North American Bumblebees
And Bumblebees Of
Central America And Mexico

The USA has over 3,000 known species of bee, and of these, about 40 are bumblebees (i.e. of the genus Bombus).


As in other areas of the world, bumblebees are a cause for concern

Bombus franklini and Bombus occidentalis are unfortunately believed to be on the brink of extinction/facing very serious decline.

Wherever possible, please try to do your bit to help if you can.  In particular, please try to leave bee nests alone.  I do not recommend killing bumblebees even just to 'take a closer look' or 'to collect' them.

Threats to bumblebees include:

  • habitat loss: due to intensive agriculture, urbanization and building development;
  • the use of pesticides,such as neonicotinoids;
  • general pollution, and
  • the introduction of diseases and parasites from Europe due to commercial trade in bumblebees for pollination (i.e. for using in pollinating greenhouse crops such as tomatoes) - read more on my page about commercially reared bumblebees.

Here is a list of North American bumblebees, including cuckoo species.

(Note ‘B.’ stands for Bombus).

Bumblebees of North America - Social Species

B. affinus

B. appositus

B. balteatus

B. bifarius bifarius

B. bifarius nearcticus

B. bimaculatus

B. borealis

B. californicus

B. caliginosus

B. centralis

B. crotchii

B. edwardsii

B. fervidus fervidus

B. flavifrons flavifrons

B. fraternus

B. frigidus

B. griseocollis

B. huntii

B. hyperboreus

B. impatiens

B. lucorum lucorum

B. melanopygus

B. mixtus

B. morrisoni

B. nevadensis auricomus

B. nevadensis nevandensis

B. pennsylvanicus pennsylvanicus

B. pennsylvanicus sonorus

B. perplexus

B. polaris polaris

B. rufocinctus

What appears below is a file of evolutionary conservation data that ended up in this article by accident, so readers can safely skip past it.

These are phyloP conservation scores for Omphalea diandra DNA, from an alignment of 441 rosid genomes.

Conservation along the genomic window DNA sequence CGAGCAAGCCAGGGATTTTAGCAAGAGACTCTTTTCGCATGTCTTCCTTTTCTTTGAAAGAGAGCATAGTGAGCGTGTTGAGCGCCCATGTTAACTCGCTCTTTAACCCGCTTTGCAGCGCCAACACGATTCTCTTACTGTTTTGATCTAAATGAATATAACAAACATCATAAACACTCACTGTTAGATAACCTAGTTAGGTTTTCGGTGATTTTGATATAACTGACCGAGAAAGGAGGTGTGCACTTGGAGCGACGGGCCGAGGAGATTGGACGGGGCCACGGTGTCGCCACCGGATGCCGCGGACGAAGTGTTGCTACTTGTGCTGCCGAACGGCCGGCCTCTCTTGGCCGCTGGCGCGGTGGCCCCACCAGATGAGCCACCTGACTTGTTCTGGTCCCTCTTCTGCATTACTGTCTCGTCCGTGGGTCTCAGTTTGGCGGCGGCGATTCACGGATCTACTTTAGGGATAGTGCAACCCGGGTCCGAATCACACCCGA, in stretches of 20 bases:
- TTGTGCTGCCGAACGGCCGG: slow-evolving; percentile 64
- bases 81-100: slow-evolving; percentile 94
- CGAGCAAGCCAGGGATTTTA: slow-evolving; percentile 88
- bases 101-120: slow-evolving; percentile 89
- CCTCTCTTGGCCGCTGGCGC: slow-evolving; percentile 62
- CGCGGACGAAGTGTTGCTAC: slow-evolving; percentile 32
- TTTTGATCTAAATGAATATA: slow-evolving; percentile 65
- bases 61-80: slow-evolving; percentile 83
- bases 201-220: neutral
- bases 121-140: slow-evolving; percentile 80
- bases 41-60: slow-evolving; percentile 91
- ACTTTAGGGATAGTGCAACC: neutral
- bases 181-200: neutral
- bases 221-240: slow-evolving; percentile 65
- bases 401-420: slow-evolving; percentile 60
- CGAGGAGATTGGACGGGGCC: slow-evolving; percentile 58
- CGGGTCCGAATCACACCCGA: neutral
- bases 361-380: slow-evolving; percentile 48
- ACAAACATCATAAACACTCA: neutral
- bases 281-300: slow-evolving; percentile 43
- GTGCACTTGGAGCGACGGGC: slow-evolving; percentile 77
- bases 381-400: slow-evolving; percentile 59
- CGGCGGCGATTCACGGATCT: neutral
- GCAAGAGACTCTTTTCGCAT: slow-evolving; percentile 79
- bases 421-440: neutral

B. sandersoni

B. sitkensis

B. sylvicola

B. ternaries

B. terricola occidentalis

B. terricola terricola

B. vagans vagans

B. vandykei

B. vosnesenskii

Cuckoo Bumblebees of North America (Psythirus)

(Read more about cuckoo bumblebees)

B. ashtoni

B. citrinus

B. crawfordii

B. fernaldae

B. insularis

B. suckleyi

B. variabalis


Bumblebees of Mexico and Central America

B. brachycephalus

B. dahlhomii

B. ephippiatus

B. mexicanus

B. pullatus

B. volucella


Ref: Bumblebee Economics by B. Heinrich, Harvard University Press, 2004.

Bumble Bees of North America

Read my review

The book, 'Bumble Bees of North America' is a a good identification guide. See my review and description here.

Another book I heartily recommend is 'The Bees In Your Backyard'....

Bees eat pollen and nectar

- everyone knows that!

But what else do they eat?


Do bees sleep?
Apparently they do, but how do we know?


John Lewis-Stempel

Read my review of this beautiful nature diary

For identification charts and further information, see Bee Identification.

Go to Bumblebees (introductory page)

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Bumble Bees of North America

Read my review

Bees, Wasps, and Ants: The Indispensable Role of Hymenoptera in Gardens

"Few insects are more important than bees, wasps, and ants. They maintain the garden’s biological balance, fertilize vegetables, fruits, and flowers, and recycle nutrients within the soil. It’s no exaggeration to say that a garden can’t be understood without an understanding of its insects."

Are you thinking of purchasing a box of bumblebees for your garden?

Please read this first

Click the button below to read more about bumblebees:

you have found a bee and don't know what to do
click here


How many times per second can a bumblebee beat it's wings?

Click here

(clicking on the link opens a new window)